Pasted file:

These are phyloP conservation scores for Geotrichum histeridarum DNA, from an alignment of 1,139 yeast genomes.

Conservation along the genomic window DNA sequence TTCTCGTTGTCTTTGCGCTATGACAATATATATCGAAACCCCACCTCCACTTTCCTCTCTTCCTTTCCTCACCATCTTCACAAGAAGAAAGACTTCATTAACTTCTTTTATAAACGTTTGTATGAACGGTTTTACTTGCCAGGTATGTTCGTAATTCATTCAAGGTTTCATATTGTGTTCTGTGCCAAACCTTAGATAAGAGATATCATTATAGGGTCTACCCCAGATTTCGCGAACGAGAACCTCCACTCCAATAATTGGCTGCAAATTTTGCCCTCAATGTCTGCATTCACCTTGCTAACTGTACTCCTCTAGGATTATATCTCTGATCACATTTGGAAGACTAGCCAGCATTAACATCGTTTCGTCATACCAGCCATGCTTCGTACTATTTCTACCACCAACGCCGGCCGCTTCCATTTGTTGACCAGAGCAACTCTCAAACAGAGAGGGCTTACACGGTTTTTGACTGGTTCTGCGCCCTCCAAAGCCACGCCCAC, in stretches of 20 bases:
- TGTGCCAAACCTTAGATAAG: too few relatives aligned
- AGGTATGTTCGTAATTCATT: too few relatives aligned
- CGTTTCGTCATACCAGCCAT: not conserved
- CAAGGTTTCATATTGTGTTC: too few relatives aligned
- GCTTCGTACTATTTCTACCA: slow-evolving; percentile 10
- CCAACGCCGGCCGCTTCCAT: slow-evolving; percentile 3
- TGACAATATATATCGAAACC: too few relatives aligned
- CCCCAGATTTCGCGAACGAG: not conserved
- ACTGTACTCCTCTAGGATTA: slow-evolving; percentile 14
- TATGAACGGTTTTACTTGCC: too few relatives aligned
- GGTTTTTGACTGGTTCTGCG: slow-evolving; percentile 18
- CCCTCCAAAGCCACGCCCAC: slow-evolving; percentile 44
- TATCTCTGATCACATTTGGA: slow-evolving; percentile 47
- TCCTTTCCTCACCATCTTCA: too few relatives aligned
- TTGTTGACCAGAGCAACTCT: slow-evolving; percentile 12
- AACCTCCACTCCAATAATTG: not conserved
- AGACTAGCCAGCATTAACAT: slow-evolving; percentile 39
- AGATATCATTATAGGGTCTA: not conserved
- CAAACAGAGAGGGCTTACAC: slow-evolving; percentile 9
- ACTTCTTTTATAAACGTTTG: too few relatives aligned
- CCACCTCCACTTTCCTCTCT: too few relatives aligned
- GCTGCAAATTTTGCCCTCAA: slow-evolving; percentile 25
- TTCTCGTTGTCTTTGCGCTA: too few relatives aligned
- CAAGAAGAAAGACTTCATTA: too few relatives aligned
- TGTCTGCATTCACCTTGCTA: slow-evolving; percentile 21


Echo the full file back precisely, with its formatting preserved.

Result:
These are phyloP conservation scores for Geotrichum histeridarum DNA, from an alignment of 1,139 yeast genomes.

Conservation along the genomic window DNA sequence TTCTCGTTGTCTTTGCGCTATGACAATATATATCGAAACCCCACCTCCACTTTCCTCTCTTCCTTTCCTCACCATCTTCACAAGAAGAAAGACTTCATTAACTTCTTTTATAAACGTTTGTATGAACGGTTTTACTTGCCAGGTATGTTCGTAATTCATTCAAGGTTTCATATTGTGTTCTGTGCCAAACCTTAGATAAGAGATATCATTATAGGGTCTACCCCAGATTTCGCGAACGAGAACCTCCACTCCAATAATTGGCTGCAAATTTTGCCCTCAATGTCTGCATTCACCTTGCTAACTGTACTCCTCTAGGATTATATCTCTGATCACATTTGGAAGACTAGCCAGCATTAACATCGTTTCGTCATACCAGCCATGCTTCGTACTATTTCTACCACCAACGCCGGCCGCTTCCATTTGTTGACCAGAGCAACTCTCAAACAGAGAGGGCTTACACGGTTTTTGACTGGTTCTGCGCCCTCCAAAGCCACGCCCAC, in stretches of 20 bases:
- TGTGCCAAACCTTAGATAAG: too few relatives aligned
- AGGTATGTTCGTAATTCATT: too few relatives aligned
- CGTTTCGTCATACCAGCCAT: not conserved
- CAAGGTTTCATATTGTGTTC: too few relatives aligned
- GCTTCGTACTATTTCTACCA: slow-evolving; percentile 10
- CCAACGCCGGCCGCTTCCAT: slow-evolving; percentile 3
- TGACAATATATATCGAAACC: too few relatives aligned
- CCCCAGATTTCGCGAACGAG: not conserved
- ACTGTACTCCTCTAGGATTA: slow-evolving; percentile 14
- TATGAACGGTTTTACTTGCC: too few relatives aligned
- GGTTTTTGACTGGTTCTGCG: slow-evolving; percentile 18
- CCCTCCAAAGCCACGCCCAC: slow-evolving; percentile 44
- TATCTCTGATCACATTTGGA: slow-evolving; percentile 47
- TCCTTTCCTCACCATCTTCA: too few relatives aligned
- TTGTTGACCAGAGCAACTCT: slow-evolving; percentile 12
- AACCTCCACTCCAATAATTG: not conserved
- AGACTAGCCAGCATTAACAT: slow-evolving; percentile 39
- AGATATCATTATAGGGTCTA: not conserved
- CAAACAGAGAGGGCTTACAC: slow-evolving; percentile 9
- ACTTCTTTTATAAACGTTTG: too few relatives aligned
- CCACCTCCACTTTCCTCTCT: too few relatives aligned
- GCTGCAAATTTTGCCCTCAA: slow-evolving; percentile 25
- TTCTCGTTGTCTTTGCGCTA: too few relatives aligned
- CAAGAAGAAAGACTTCATTA: too few relatives aligned
- TGTCTGCATTCACCTTGCTA: slow-evolving; percentile 21